From the base of the Homer Spit, take this 4-mile paved trail to the Nick Dudiak Fishing Lagoon. The trail is in excellent condition and is flat as a pancake for most of its length. The first mile of trail is along a broad estuary that is great for birding. Once you pass the one-mile mark you’ll be riding past fishing boats that are out of the water being worked on as well as a few shops.
Spring & Summer
Join Alaska Photo Treks as they go hunting for the best light of the day, which during summer at this latitude can last for several glorious hours before sunset. You'll be transported to scenic locations around Southcentral Alaska to shoot a variety of enchanting subjects. The itinerary is flexible and allows for spontaneous stops to photograph wildlife en route.
If you want a great workout—to stunning mountain views high above the valley floor below—but want to save your knees on the way down, this trail is for you. It leaves from the Alyeska Resort tram building and climbs steep switchbacks 2.2 miles and 2000 feet to the mid-mountain restaurant where you can catch a free aerial tram ride back down to the hotel.
This trail is a good day hike for the whole family. It alternates between open meadows and forests and offers the option of tent camping or staying in Crescent Lake Cabin. There are options for longer hikes and there is a lot of wildlife to be seen such as moose, goats and bears.
Take off by seaplane for an all-day bear-viewing expedition. Fly past glaciers and volcanoes to the brown-bear country of southwest Alaska. Your Seaplane Bear Safari will take you to Brooks River Falls in Katmai National Park, home of the world ' s largest salmon run. You can also fly 70 miles southwest of Anchorage to Lake Clark Wilderness Preserve for amazing bear viewing and luxurious accommodations at the Redoubt Bay Lodge. Rust’s, which has been safely flying in Alaska since 1963, provides two-way headsets and window seats for every passenger.
Where else can you walk to the end of Main Street and find yourself at the confluence of three wild rivers, overlooking a 20,000-foot peak? Close to downtown, this large, river-centered park offers wide open, untouched spaces, along with great panoramic view of the Alaska Range.
Come here to see the mingling of 3 swift glacial rivers: the Talkeetna, Susitna, and Chulitna More...
Soaring high at 20,310 feet is Denali (formerly named Mt. McKinley after an Ohio Senator who never visited Alaska). The mountain was renamed Denali in 2015. Equally impressive are its nearby cousins: Mt. Foraker (17,400), and Mt. Hunter (14,573). These three dominate the skyline for hundreds of miles.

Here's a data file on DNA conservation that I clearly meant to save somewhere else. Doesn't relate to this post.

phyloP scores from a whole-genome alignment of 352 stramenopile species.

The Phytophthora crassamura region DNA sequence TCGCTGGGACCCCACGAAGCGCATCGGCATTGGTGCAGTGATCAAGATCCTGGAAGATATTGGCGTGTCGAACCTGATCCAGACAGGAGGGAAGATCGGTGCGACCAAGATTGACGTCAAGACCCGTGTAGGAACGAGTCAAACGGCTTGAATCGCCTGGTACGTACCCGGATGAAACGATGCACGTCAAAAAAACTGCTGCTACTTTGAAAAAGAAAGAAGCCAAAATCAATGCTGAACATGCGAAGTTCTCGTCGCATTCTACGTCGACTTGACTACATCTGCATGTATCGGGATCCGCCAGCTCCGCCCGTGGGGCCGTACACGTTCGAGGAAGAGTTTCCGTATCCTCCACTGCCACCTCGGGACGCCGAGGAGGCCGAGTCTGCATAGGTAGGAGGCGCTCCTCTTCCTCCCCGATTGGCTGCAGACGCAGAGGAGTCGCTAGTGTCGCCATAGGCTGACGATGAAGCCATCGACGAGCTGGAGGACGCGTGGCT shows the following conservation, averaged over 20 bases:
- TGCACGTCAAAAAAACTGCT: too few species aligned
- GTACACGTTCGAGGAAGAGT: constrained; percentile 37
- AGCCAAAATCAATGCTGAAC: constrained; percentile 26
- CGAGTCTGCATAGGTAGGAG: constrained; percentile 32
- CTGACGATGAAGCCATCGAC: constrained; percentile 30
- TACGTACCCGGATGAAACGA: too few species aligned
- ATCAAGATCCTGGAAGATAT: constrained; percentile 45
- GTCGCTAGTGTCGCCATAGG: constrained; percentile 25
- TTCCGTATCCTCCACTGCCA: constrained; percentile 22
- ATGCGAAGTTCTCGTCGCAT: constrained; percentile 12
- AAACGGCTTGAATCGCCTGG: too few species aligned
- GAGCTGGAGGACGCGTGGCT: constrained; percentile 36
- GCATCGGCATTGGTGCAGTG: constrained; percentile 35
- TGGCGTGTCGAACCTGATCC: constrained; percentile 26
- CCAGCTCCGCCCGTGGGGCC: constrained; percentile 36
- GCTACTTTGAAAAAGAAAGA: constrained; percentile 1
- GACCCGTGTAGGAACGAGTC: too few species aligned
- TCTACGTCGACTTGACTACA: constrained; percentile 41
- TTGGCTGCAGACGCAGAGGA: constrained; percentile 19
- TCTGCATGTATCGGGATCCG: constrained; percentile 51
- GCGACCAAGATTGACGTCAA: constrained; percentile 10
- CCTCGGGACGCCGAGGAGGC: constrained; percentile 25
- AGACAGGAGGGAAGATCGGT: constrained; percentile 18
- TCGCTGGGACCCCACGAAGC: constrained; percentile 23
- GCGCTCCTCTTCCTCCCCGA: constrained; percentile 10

You can get up close and personal with the “Roof of North More...
Many people know of the grueling Mount Marathon racecourse in Seward, some 130 miles south of Anchorage. However, most people don’t know that there’s also a hiking path to the top at Race Point—and it’s far less demanding. This 2.25-mile route, which entails hiking three different trails, takes you up the mountain and lets you to explore a glacial valley along the way.
Popular with hikers and backpackers, this easy-to-follow trail connects the state’s most intense sockeye salmon sports fishery with stunning mountain backcountry. It offers many of the Kenai Peninsula’s highlights in one trip. The 21-mile route accesses Russian River Falls, Lower and Upper Russian Lakes, Cooper Lake, 3 federally managed recreational cabins, and numerous campsites
Photograph alpenglow on snow capped mountains, frosty scenes glowing in rich winter light, wildlife wandering snowy paths, city lights reflecting on the water at twilight, and possibly even the northern lights!
Portage was once a roadside glacier, but it recedes an average of one foot a day and is now no longer visible from the road. However, its big blue icebergs are often found along the shore of the lake, right in front of the parking area. You can see the lake in a half hour, but may want to spend time at the Begich Boggs Visitor Center (½-1 hour), take the boat cruise (1 hour), or have lunch at the local cafeteria.
Directions: Head south from Anchorage on the Seward Highway, to the end of the 5-mile Portage Spur Road. You can visit the face of Portage by tour boat from the dock at the lake. Bring a light jacket, as winds tend to pick up around the face of the glacier itself.
Distance: 48 miles south of Anchorage.
Drive Time: 1 hour.